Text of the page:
that became America's ace in the hole and eventually ended the war. Hitler
had declared that the war would be a war of extermination (Vernichtung).
He presumably had the Jews and other Untermenschen (subhumans) in
mind, but had the Germans fought on just a few months longer, or had the
Jewish scientists of the Manhattan Project completed their work just a few
months sooner, the war would certainly have brought Vernichtung—for the
Third, Jews in the Soviet Union, United States, and Great Britain were
very important in the realm of intelligence and espionage. The Soviet Union's
major—and very effective—spy rings, including the Red Orchestra, were led
by Jews who, in some instances, had been schooled in the arts of espionage
by Soviet intelligence services before the war. In the United States, Jews were
among the leading figures in the realm of cryptanalysis. In fact, the term
"cryptanalysis" was coined by America's foremost cryptanalyst, William
Friedman. Friedman's heavily Jewish group at the U.S. Army's Signals Intelligence
Service (predecessor of today's National Security Agency) pioneered
modern code breaking and designed the U.S. military's SIGABA cipher machine,
whose encryptions were never broken during the machine's period of
service, which ended in the 1950s.
Jews were also involved in the British cryptanalysis effort. In Britain,
however, Jews were more important in the area of covert operations. In particular,
the British Special Operations Executive (SOE) recruited a sizeable
group of foreign-born Jews whose linguistic and cultural skills would help
them operate in the German-occupied countries of Europe. These individuals
became important actors in British covert operations in Europe. There were,
of course, Jews in regular British and Commonwealth forces, including the
famous Jewish Brigade, and many fought bravely. The number of Jews in
Britain, Australia, and so forth was, however, minuscule, so their number in
the military was necessarily very small as well.
Finally, Jews played important roles in several of the major European anti-Nazi
resistance movements. When Americans think of resistance to the Nazis,
they tend to think of the French and, perhaps, the Norwegians and Danes.
The Norwegians helped the British SOE destroy the German heavy water
plant at Vemork, and both the Norwegians and the Danes heroically smuggled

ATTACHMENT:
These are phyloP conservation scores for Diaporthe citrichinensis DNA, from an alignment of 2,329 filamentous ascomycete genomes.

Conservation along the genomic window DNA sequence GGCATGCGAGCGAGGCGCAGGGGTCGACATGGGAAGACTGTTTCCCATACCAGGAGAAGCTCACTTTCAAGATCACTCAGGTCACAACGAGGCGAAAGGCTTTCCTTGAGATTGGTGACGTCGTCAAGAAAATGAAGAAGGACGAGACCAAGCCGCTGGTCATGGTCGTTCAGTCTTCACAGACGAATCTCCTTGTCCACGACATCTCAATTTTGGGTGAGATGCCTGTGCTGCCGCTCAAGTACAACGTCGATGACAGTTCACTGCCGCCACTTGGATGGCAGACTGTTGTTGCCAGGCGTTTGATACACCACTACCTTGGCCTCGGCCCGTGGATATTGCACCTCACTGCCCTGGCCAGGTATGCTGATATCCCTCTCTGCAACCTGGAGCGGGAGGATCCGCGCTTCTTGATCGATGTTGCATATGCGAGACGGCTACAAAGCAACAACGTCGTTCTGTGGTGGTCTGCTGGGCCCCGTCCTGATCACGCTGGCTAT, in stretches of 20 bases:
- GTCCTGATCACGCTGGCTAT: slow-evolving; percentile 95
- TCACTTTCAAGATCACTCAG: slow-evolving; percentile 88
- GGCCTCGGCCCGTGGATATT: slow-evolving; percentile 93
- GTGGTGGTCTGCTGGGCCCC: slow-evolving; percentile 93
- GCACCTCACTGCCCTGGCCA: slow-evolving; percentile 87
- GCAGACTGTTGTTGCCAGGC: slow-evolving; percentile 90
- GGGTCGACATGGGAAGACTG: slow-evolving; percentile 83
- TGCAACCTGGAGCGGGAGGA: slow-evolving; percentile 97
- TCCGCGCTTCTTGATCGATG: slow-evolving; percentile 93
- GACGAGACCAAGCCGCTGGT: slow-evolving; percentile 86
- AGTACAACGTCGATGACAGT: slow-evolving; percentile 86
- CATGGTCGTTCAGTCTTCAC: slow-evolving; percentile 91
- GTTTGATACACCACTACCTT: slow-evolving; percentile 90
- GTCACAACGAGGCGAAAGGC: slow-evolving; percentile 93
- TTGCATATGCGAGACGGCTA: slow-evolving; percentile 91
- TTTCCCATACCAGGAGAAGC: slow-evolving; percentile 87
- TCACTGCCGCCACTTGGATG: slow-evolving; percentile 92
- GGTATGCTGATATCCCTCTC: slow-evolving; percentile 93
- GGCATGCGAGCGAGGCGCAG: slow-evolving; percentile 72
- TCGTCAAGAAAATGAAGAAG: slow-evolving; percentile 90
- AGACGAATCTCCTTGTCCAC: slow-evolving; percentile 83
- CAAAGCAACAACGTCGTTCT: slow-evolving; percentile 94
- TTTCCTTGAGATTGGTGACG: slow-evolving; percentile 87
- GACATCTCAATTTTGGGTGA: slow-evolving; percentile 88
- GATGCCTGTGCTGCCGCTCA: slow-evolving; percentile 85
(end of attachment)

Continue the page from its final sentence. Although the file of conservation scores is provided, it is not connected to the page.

large fractions of their small Jewish communities to safety in Sweden.
Generally, though, these two movements posed little threat to the Germans.
The French, for their part, with the exception of the Jews and the Communist
Party, did not resist very vigorously until after D-day. Asked at Nuremberg
about the impact of French resistance on German military production,
Reich armaments minister Albert Speer quipped that he wasn't aware that
there had been any French resistance. In both Western and Eastern Europe,
however, Jews helped to lead resistance groups whose acts of sabotage and
attacks on the always-fragile German supply lines to the east did hinder the
Germans and help the Allies. This includes the Polish, Greek, and Yugoslav
resistance movements and the most important of the World War II resistance
movements, the partisans of the Soviet Union.
In these four ways the Jews not only resisted but played a major role in the
defeat of Nazi Germany. Could the Allies have won without the help of the
Jews? Perhaps. Did they win without the help of the Jews? No.
In 1945, Hitler was dead, the Germans had been defeated, and the Allies
were victorious, but it cannot exactly be said that the Jews had won. More
than 6 million Jews were dead. The several hundred thousand Jewish survivors
in displaced person's camps were unwelcome almost everywhere, while
former Nazis were given asylum in the United States and Canada and provided
with humanitarian assistance by the Vatican and the Red Cross. In the
Soviet Union, Stalin's anti-Semitic campaign, halted temporarily by the war,
resumed with a vengeance. In the United States, Jews, who had been among
the first to warn of the Nazi threat in the 1930s, were accused of "premature
anti-Fascism" by various anti-Communist crusaders in the postwar period.
When he launched his postwar campaign against the Jews, even Stalin
usually had the good grace to eschew outright anti-Semitism in favor of
campaigns against "cosmopolitans" and the like. As the memory of the war
and the Holocaust faded, however, as if to confirm Marx's well-known comment
that history repeats itself—das eine Mal als Tragodie, das andere Mal als
Farce (the first time as tragedy, the second time as farce)—a more overt anti-Semitism,
containing more than an element of farce, reemerged in Western
Europe in the odd form of liberal anti-Zionism. This time the question of
Jewish resistance in Europe was moot, since there were hardly any Jews left.